The evidence map of acupuncture was published in 2104 by the Department of Veterans Affairs. The authors of this publication reported the results of a systematic review and meta-analysis of the evidence supporting acupuncture to treat pain conditions found in randomized controlled trials published in English. Their goals were to create an evidence map providing a visual overview of the evidence distribution for acupuncture (what is known and where there is little or no evidence base) and to create executive summaries to assist stakeholders interpretations of the acupuncture evidence base to inform policy and clinical decision making. One thousand two hundred twenty three (1,223) studies were electronically located; 183 of these met inclusion criteria (65 for pain, 44 for wellness, 20 for mental health, and 49 for “other”). The authors found strong evidence of a positive effect from acupuncture for headaches, chronic pain, and migraines. They found potential positive effects for dysmenorrhea, osteoarthritis, general pain, cancer pain, labor pain, prostatitis, temporomandibular pain, plantar heel pain, pregnancy pain, and ankle sprain. They found unclear, but high-level, evidence for back and neck pain, as well as unclear evidence for surgery analgesia, post-operative pain, fibromyalgia, shoulder pain, and rheumatoid arthritis. No evidence was found for effectiveness with carpal tunnel. Compared with nonsteroidal anti-inflammatory drugs (NSAIDs), acupuncture more effectively relieved acute low back pain in 5 studies; risk ratio, 1.11; 95% confidence interval: 1.06, 1.16). Acupuncture was also more effective than sham acupuncture for pain relief (2 studies; mean difference, -9.38; 95% confidence interval: -17.00, -1.76), but was not more effective for function/disability.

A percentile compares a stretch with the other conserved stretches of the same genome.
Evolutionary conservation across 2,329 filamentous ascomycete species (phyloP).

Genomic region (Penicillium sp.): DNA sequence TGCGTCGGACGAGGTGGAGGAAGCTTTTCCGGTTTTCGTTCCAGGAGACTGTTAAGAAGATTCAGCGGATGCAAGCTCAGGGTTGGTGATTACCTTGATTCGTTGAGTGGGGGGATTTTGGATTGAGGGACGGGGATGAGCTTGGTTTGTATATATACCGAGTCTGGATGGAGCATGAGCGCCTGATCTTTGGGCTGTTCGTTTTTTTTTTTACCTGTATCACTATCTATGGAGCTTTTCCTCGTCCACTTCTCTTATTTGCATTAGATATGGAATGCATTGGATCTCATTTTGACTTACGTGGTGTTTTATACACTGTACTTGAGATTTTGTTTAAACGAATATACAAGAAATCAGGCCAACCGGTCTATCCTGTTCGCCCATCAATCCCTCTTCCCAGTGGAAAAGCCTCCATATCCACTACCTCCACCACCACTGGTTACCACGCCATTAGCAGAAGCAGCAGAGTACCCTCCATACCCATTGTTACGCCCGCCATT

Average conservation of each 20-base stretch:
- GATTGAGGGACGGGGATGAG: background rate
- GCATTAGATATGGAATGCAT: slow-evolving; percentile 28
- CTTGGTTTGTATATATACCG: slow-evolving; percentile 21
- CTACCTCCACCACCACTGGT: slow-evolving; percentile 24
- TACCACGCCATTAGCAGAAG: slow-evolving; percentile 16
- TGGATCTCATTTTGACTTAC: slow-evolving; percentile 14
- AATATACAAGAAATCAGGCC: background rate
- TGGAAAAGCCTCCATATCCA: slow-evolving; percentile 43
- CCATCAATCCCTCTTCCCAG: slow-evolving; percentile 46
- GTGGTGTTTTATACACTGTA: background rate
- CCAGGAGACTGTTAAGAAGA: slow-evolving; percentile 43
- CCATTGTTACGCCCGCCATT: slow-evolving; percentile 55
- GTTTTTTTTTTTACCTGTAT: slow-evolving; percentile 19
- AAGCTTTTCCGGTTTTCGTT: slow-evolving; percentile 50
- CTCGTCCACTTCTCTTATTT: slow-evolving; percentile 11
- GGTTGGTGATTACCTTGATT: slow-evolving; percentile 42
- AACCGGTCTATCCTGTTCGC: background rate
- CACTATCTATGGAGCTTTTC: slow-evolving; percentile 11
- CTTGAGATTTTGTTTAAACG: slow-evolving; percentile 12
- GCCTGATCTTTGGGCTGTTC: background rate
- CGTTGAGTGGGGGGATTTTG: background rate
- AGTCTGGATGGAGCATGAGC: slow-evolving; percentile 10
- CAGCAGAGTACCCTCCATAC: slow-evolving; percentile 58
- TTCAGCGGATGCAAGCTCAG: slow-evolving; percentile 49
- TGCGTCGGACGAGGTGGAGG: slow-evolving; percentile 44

Hempel S, Shekelle PG, Taylor SL, Solloway MR. The evidence map of acupuncture. Department of Veterans Affairs VA-ESP Project #05-226. January 2014.

The world as I'd like it to be?

More unified, more equitable,

more generous, and

less materialistic.
-Barack Obama